For many people in the workforce, retirement can’t come soon enough. That is why the FIRE movement is becoming increasingly popular. FIRE movement stands for “financially independent, retire early.” Before people had to wait to retire till their 60s but with planning, investing, and smart spending they are now able to retire as early as their 40s or 50s. This gives people a chance to not only stop working but to travel or pursue their passions. Retiring early takes a lot of work and self-restraint, here are a few tips and tricks to help make the dream of retiring early a reality.
Reduce your spending
A goal for most people who are planning on retiring early is to live off of only 50% of their income and save the rest. How you live your life currently will play a big factor in how you live your life in the future. There is no better time to start saving than now. One of your main focuses should be to get rid of any debt you have so that you eliminate any extra expenses. When it comes to day-to-day expenses like food or gas try to cut back any unnecessary spending. If you don’t want to decrease your spending, you will need to find a way to increase your earnings either through investing or getting a second job.
Figure out your retirement spending
In order to know how much you will need to save you will need to know how much money you will need to live the lifestyle you want once you retire. To do this you will want to calculate your annual spending. Look at your current monthly spending and multiply it by 12 and that will give you an estimate of what you will need. It is recommended to increase that by between 10-20% just in case you didn’t account for certain spending or an issue arises. Something most people forget to factor in is health care and taxes.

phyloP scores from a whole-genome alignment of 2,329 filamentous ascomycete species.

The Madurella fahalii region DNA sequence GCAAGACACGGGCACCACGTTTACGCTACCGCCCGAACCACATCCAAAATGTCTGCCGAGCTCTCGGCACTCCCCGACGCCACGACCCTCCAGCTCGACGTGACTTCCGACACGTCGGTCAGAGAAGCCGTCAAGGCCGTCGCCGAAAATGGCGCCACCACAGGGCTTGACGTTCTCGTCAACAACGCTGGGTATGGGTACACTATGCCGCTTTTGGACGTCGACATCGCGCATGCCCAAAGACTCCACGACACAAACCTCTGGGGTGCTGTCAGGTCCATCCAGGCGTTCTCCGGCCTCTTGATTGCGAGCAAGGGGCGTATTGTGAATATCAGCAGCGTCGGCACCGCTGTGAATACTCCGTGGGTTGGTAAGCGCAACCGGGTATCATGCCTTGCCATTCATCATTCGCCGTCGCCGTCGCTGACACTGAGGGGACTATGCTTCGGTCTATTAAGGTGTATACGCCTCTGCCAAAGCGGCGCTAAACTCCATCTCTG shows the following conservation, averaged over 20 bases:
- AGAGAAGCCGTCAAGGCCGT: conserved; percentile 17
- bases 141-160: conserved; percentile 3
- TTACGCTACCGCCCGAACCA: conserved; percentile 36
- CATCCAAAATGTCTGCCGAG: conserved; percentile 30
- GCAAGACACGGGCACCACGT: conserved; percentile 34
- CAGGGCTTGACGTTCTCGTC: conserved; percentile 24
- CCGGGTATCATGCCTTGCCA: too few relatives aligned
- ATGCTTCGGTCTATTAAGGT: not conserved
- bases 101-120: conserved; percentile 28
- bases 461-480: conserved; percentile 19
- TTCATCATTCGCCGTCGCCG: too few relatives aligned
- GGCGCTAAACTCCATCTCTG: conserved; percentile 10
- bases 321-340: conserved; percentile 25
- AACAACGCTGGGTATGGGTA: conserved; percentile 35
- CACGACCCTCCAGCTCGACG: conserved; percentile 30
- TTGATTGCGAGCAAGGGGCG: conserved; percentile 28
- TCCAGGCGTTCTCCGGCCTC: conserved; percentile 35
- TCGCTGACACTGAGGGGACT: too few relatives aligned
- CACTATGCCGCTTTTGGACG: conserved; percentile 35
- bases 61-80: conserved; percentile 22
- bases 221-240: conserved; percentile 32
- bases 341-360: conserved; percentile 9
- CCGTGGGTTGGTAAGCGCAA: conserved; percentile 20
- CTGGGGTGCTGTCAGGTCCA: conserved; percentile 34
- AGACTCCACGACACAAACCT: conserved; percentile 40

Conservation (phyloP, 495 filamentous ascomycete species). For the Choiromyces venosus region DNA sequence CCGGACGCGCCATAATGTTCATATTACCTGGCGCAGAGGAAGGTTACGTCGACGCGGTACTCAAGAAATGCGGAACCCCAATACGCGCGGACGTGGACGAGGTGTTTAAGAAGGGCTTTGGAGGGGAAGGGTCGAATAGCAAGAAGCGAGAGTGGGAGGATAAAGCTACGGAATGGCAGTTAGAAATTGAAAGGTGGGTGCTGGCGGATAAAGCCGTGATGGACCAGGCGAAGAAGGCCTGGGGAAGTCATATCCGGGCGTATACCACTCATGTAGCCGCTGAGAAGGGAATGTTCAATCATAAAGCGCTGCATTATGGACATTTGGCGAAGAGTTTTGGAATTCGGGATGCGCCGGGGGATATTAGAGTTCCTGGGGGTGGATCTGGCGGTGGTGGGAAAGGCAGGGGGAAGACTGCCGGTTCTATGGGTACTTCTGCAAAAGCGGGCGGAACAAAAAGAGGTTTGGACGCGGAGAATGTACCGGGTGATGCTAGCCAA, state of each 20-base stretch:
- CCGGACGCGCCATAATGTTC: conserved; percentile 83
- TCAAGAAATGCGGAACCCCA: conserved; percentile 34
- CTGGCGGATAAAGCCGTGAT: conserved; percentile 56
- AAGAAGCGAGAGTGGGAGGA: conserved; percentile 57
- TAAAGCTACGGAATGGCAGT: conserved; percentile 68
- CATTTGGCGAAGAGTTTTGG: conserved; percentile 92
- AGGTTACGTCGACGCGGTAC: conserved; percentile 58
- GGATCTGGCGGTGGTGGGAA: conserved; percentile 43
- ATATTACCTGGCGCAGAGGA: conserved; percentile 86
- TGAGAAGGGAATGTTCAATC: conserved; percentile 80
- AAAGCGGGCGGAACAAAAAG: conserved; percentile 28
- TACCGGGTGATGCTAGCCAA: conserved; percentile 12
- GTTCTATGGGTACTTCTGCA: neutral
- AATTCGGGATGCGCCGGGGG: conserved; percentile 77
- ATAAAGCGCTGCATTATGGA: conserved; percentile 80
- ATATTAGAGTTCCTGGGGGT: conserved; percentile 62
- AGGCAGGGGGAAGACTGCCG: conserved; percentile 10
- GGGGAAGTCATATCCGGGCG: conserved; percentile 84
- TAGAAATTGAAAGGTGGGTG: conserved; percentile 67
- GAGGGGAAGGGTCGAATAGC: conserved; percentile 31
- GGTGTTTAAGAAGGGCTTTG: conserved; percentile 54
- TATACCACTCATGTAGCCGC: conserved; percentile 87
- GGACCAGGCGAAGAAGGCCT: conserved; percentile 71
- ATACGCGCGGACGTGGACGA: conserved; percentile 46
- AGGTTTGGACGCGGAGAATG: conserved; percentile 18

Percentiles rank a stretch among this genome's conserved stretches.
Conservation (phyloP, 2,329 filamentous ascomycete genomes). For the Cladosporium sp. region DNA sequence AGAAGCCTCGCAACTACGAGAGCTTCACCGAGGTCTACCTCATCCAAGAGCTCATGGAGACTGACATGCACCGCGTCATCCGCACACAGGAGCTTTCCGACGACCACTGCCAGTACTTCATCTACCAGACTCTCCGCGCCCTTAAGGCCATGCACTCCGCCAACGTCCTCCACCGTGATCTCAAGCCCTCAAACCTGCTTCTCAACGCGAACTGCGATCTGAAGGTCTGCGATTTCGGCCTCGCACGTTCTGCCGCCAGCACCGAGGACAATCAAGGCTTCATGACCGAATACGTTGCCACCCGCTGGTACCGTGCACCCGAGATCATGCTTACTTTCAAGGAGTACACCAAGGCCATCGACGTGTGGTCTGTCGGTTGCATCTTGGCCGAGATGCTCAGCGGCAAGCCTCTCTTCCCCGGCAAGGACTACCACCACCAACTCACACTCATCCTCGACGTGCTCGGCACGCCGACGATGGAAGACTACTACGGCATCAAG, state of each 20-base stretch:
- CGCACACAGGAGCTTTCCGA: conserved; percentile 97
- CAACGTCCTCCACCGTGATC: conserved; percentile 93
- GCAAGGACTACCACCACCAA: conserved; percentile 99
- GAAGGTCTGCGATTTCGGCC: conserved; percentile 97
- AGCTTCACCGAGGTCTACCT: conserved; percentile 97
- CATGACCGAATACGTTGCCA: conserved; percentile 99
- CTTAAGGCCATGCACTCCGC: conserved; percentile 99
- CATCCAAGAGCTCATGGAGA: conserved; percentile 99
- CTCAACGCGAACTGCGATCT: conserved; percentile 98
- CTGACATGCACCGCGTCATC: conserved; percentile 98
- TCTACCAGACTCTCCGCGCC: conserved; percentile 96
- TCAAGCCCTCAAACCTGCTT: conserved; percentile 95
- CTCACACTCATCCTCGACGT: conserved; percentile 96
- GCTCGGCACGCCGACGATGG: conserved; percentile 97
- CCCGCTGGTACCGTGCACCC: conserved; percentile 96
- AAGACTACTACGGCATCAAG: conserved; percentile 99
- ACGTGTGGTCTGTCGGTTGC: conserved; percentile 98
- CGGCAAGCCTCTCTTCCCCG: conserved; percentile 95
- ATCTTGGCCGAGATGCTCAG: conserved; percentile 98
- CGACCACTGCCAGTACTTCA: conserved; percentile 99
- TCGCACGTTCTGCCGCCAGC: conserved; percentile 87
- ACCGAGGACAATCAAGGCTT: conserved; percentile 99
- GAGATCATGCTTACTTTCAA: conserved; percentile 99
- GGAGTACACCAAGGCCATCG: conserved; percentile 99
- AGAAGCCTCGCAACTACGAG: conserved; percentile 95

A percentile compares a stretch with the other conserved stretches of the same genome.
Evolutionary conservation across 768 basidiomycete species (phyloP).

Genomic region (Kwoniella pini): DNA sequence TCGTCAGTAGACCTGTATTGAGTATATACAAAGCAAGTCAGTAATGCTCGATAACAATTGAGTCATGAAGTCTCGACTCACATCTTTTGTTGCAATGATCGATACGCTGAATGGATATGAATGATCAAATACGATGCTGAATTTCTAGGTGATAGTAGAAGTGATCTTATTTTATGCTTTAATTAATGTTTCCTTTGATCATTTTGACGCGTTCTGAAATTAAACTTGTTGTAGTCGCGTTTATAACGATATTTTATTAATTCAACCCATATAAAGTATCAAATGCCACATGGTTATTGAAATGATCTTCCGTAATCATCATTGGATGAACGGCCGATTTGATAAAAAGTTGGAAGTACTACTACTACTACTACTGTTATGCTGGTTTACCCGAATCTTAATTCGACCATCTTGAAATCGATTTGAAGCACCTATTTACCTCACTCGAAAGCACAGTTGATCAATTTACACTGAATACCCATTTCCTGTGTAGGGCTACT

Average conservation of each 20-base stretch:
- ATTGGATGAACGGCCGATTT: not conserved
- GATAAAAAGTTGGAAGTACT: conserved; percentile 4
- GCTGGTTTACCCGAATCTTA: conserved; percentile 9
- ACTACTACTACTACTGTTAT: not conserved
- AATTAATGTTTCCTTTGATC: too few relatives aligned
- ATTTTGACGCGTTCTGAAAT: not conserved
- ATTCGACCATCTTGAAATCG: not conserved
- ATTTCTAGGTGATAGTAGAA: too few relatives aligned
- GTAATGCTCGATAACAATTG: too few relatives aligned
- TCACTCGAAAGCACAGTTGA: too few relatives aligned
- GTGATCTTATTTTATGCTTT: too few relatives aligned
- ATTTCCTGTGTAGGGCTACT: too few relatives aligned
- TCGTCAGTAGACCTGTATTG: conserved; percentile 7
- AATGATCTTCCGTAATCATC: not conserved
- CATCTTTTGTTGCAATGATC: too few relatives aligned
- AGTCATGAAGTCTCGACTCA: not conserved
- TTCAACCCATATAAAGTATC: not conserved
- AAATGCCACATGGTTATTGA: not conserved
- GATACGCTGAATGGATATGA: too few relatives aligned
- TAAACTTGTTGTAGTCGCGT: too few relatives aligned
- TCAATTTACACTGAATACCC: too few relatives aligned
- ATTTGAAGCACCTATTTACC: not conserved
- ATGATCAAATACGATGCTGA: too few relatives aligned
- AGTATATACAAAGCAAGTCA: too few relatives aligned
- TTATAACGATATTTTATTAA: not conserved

Retiring early means you have less time to save, therefore let investing help your savings grow. In order to get the best growth, you will need to invest in a balanced portfolio. Although you may think the opposite, it is recommended to invest in a higher-risk stock. This will help you generate higher returns in a shorter amount of time. Once you get closer to your retirement you should begin moving some of your savings out. Leave the rest invested to continue collecting revenue and only take cash out when you need it.
Keep to your budget
Once you’ve estimated your spending during retirement then comes the hard part, sticking to it. It is easy to get caught up and spend more than you originally planned, whether it is a vacation or shopping spree. You should not be taking out more than 4% of your invested savings during your first year of retirement and each year after you can take out the amount that would be adjusted for inflation.